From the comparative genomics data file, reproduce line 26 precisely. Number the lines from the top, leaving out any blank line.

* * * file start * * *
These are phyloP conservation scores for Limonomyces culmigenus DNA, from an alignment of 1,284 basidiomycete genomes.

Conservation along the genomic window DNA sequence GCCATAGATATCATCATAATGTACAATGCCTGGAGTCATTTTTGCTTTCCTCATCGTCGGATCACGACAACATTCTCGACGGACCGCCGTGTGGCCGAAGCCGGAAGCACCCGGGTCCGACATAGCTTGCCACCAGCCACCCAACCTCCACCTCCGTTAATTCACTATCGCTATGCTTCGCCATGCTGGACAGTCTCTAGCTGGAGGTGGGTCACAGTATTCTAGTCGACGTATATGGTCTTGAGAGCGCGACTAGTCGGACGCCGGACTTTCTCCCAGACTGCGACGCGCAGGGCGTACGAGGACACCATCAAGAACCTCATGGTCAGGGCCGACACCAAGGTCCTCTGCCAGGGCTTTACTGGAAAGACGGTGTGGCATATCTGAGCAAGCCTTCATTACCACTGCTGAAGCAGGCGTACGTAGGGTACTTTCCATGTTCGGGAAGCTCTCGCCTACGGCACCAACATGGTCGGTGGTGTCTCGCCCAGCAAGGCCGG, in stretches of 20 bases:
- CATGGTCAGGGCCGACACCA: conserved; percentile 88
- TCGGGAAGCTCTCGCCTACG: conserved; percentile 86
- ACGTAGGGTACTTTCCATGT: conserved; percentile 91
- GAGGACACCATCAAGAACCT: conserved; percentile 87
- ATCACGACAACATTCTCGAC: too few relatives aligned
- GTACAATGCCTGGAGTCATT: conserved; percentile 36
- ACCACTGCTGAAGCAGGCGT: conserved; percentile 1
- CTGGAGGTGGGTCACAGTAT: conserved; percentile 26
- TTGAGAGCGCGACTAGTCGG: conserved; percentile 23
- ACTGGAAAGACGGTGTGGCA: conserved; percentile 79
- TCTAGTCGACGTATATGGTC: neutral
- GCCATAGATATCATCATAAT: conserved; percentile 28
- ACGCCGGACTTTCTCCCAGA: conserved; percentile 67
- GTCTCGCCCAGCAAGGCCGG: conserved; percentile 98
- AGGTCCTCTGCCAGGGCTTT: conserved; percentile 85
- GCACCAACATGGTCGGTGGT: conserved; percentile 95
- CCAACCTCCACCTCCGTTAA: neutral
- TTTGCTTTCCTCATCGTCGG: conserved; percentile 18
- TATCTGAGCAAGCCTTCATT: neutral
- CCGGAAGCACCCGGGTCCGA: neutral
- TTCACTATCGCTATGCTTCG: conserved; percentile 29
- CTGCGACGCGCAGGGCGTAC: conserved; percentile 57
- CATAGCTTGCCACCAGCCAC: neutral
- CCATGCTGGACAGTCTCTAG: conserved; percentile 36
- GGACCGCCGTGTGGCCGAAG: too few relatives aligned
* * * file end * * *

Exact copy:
- CCATGCTGGACAGTCTCTAG: conserved; percentile 36